This episode did a good job of reaching important milestones in the life of our heroine. Whilst it might deviate ever so slightly from the manga, such as change of setting seen in the drunk kiss sequence, it still manages to hold true to the original. As such, I will be happily continuing this series.



TV Review: Please Love the Useless Me Episode 01

Year: 2016
Episode: Episode 1/10 of completed JDrama series adapted from a Josei manga series (English sub version)
Other Names: Dame na Watashi ni Koishite Kudasai
Online: Wikipedia (Re: Manga), MyDramaList, AsianWikiIMDB, KissAsian, DramaCool
Genre: Comedy, Romance, Slice of Life, Drama

I first came across Please Love the Useless Me via the manga version mid-July of last year. It was a quirky little tale of a 30-year-old woman looking to change her life after spending much of her adult life making bad if good-hearted, decisions. I had to stop reading because I was up-to-date with the chapters available online and look forward to catching up with the last few volumes that recently became available. If you aren’t already familiar with the manga, I highly recommend that folks check it out online.
When I first heard that there was a live-action adaptation of the manga series Please Love the Useless Me several months ago, I brimmed with anticipation at the possibilities. After all, I really like this good-hearted, quirky, romantic comedy. The first episode well and truly surpassed my expectations.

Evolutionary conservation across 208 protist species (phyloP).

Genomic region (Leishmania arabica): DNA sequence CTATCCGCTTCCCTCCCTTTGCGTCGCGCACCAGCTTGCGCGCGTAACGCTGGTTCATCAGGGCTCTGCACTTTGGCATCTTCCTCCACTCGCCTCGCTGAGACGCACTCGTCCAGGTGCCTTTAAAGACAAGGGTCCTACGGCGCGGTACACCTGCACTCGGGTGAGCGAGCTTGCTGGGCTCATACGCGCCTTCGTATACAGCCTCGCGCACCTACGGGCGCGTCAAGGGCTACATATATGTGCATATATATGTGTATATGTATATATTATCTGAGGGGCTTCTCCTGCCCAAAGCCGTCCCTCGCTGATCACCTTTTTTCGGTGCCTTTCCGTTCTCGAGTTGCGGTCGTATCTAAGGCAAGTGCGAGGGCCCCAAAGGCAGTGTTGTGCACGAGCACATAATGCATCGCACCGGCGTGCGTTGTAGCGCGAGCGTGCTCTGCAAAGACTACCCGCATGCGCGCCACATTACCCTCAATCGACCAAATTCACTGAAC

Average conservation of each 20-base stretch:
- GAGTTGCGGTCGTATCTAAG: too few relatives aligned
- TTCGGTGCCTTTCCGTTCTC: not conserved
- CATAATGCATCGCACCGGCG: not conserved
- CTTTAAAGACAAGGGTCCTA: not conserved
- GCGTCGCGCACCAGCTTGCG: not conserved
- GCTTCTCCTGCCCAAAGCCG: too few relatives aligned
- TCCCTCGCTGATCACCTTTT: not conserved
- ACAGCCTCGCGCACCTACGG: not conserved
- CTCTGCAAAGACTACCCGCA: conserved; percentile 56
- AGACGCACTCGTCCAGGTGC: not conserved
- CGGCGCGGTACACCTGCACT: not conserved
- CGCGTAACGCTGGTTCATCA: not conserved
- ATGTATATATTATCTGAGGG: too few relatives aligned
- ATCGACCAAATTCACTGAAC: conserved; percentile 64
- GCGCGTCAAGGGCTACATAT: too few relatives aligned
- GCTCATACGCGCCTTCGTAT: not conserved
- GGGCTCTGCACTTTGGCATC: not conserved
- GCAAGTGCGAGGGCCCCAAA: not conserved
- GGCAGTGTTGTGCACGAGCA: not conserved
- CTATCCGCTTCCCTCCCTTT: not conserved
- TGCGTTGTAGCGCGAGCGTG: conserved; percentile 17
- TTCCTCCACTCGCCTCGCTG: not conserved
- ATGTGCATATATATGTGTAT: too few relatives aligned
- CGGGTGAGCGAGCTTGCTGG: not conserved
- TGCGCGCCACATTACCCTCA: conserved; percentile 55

Michiko Shibata has some problems. On top of being fired from her last job, she is also unknowingly being scammed by a younger, attractive man. With funds quickly running out and debt growing due to her poor decisions, Michiko comes across her former boss, the stern Ayumu Kurosawa whilst attempting to steal cat food from under a park bench. And with a simple noisy declaration about her desire for meat, Michiko is taken under the wing of her old boss in his newly purchased family restaurant. So begins a grand adventure for a woman, wherein she meets new friends and learns a lot about Ayumu in the process.

From the outset of the show, I was extremely impressed with how closely it follows the manga. Many of the scenes are nearly word-for-word and play-by-play. Apart from a few irrelevant scenes being chopped, this first episode does a really good job of conveying the style and emotion of the manga.
The casting is spot on, with the leads of Dean Fujioka as Ayumu Kurosawa and Kyoko Fukada as Michiko Shibata. Some of you might be familiar with Dean Fujioka from a number of other dramas and full-length films. He also has a lengthy music career, recently having his song History Maker popularised in the anime sporting drama Yuri on Ice!!!. Yes, that was him. After seeing Kyoko Fukada’s role in this episode, I will likely track down more of her own work as well.